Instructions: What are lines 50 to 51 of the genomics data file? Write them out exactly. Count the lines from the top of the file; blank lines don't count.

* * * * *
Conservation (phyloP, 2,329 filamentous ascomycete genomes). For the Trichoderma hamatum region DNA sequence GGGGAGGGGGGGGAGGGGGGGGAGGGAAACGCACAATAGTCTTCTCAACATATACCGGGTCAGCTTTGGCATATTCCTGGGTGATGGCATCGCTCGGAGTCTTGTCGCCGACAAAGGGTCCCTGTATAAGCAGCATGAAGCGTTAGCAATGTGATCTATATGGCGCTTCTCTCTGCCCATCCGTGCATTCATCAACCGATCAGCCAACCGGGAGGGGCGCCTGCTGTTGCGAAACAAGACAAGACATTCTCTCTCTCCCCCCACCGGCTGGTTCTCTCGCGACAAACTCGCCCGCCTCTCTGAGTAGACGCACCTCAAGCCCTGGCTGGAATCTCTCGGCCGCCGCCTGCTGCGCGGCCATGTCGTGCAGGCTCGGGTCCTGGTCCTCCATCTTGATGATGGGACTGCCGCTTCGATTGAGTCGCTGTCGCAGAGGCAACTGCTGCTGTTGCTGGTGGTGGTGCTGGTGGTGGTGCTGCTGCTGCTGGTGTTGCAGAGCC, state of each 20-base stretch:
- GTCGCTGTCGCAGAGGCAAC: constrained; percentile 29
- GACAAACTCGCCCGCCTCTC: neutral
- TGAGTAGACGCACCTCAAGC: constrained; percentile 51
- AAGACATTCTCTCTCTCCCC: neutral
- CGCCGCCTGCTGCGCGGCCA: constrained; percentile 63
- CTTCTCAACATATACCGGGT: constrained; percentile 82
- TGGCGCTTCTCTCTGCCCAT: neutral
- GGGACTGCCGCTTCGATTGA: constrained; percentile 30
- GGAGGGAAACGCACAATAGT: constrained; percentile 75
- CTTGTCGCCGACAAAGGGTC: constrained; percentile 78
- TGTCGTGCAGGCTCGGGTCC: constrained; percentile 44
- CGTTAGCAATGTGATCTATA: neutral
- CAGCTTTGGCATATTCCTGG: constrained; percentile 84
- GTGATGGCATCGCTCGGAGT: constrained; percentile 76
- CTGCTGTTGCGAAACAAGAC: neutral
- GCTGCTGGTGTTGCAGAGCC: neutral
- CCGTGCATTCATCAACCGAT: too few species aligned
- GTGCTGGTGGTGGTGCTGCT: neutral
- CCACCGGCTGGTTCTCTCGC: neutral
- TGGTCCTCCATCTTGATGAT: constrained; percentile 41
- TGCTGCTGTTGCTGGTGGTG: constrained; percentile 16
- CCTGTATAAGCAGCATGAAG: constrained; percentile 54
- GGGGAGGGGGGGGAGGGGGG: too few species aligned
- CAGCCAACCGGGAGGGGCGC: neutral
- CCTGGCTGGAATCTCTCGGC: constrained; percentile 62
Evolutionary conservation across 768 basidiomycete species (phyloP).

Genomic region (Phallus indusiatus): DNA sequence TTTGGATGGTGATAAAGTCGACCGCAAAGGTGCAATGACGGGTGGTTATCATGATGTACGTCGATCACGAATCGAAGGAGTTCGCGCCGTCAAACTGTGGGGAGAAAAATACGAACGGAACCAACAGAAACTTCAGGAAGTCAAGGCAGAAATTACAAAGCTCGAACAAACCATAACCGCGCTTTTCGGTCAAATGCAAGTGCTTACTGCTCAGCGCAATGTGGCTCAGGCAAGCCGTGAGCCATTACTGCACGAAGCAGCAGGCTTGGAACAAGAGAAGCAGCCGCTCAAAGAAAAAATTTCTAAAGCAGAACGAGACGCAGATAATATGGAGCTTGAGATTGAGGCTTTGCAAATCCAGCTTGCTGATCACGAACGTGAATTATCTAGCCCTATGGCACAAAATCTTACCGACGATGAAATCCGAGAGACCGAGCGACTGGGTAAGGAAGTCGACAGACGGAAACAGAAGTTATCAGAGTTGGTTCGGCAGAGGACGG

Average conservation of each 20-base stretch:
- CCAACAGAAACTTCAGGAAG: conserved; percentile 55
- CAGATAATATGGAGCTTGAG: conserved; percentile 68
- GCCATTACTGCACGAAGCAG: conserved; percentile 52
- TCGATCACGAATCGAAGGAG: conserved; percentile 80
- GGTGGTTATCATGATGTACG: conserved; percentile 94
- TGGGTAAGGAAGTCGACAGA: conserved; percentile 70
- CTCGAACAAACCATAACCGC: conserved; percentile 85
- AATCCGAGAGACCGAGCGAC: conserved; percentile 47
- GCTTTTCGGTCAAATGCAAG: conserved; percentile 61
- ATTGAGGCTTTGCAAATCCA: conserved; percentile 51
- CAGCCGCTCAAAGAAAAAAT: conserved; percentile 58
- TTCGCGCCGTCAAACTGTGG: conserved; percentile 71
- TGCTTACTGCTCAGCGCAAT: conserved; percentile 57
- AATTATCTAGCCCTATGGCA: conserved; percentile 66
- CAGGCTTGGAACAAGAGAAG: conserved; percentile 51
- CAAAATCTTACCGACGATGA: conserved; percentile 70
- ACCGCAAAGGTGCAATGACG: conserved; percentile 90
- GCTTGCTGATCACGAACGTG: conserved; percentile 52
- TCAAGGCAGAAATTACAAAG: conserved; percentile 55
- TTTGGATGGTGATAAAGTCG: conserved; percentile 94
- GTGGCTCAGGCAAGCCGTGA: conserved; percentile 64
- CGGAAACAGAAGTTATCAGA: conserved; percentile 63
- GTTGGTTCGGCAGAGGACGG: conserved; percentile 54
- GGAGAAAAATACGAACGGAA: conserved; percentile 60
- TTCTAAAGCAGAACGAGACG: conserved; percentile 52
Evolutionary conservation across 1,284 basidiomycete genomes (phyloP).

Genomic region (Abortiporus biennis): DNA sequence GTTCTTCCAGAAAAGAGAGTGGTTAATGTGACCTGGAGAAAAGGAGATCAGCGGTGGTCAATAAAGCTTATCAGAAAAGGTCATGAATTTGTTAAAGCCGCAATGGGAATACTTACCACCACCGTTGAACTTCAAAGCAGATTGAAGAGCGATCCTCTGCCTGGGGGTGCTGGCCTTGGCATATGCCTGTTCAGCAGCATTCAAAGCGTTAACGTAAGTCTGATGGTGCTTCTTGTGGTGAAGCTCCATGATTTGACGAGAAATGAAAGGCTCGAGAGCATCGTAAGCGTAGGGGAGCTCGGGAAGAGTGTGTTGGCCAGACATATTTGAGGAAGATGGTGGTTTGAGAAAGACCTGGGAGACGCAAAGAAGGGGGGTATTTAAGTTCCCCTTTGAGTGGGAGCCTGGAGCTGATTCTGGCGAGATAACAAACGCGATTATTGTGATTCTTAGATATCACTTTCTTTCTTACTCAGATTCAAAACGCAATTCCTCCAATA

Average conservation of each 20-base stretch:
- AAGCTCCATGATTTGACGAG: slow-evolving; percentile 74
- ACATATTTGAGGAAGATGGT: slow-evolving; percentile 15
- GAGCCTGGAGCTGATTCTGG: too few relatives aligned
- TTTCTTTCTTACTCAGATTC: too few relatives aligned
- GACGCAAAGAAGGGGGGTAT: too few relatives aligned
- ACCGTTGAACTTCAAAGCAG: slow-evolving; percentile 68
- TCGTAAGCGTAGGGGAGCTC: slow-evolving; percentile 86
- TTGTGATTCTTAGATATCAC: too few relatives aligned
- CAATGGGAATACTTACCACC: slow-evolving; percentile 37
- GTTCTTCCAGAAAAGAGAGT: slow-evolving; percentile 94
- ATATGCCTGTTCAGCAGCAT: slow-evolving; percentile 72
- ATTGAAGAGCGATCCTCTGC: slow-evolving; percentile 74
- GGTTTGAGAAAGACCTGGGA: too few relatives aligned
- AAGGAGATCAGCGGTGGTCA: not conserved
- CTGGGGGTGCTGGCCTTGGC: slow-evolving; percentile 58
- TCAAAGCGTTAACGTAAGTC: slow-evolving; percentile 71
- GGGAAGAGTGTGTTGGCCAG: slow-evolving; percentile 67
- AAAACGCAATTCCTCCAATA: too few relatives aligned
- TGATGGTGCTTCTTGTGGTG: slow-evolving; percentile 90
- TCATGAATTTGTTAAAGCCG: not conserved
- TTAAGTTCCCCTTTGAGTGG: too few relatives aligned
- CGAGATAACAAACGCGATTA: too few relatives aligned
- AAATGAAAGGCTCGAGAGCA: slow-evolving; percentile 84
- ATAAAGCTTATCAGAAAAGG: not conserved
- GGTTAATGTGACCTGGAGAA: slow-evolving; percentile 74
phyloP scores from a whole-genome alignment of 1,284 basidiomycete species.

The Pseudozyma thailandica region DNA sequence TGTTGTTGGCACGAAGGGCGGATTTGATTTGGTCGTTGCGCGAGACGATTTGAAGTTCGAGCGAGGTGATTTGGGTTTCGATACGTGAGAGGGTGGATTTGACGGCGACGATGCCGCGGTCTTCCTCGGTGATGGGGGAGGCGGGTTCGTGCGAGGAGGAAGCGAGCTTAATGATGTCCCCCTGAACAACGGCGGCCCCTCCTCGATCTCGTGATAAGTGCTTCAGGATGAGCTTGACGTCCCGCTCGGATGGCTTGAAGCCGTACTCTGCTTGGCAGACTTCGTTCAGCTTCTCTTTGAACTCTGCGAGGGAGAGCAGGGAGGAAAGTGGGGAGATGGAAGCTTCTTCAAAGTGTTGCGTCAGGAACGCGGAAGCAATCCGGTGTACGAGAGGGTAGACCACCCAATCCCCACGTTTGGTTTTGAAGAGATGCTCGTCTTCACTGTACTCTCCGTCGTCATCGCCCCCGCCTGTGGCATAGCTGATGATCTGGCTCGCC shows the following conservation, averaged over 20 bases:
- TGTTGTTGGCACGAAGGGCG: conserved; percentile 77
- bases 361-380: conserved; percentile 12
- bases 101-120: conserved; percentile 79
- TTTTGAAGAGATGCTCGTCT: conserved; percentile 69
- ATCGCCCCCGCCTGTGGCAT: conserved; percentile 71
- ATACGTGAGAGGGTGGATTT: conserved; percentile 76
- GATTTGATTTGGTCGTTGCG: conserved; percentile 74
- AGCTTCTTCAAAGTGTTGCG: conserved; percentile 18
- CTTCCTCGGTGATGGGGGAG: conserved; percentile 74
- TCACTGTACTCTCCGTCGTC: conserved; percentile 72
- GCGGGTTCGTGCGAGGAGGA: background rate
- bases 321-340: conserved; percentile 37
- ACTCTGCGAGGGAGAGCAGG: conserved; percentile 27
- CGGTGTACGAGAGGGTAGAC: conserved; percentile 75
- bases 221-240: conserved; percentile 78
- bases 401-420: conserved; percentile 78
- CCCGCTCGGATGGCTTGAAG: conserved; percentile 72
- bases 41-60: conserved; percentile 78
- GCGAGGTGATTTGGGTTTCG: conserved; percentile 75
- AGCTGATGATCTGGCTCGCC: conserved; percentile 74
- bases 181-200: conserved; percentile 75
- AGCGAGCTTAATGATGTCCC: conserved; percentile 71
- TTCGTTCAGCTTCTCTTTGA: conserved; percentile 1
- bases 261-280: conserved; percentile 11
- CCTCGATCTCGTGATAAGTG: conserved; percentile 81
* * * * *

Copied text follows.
- GTGGCTCAGGCAAGCCGTGA: conserved; percentile 64
- CGGAAACAGAAGTTATCAGA: conserved; percentile 63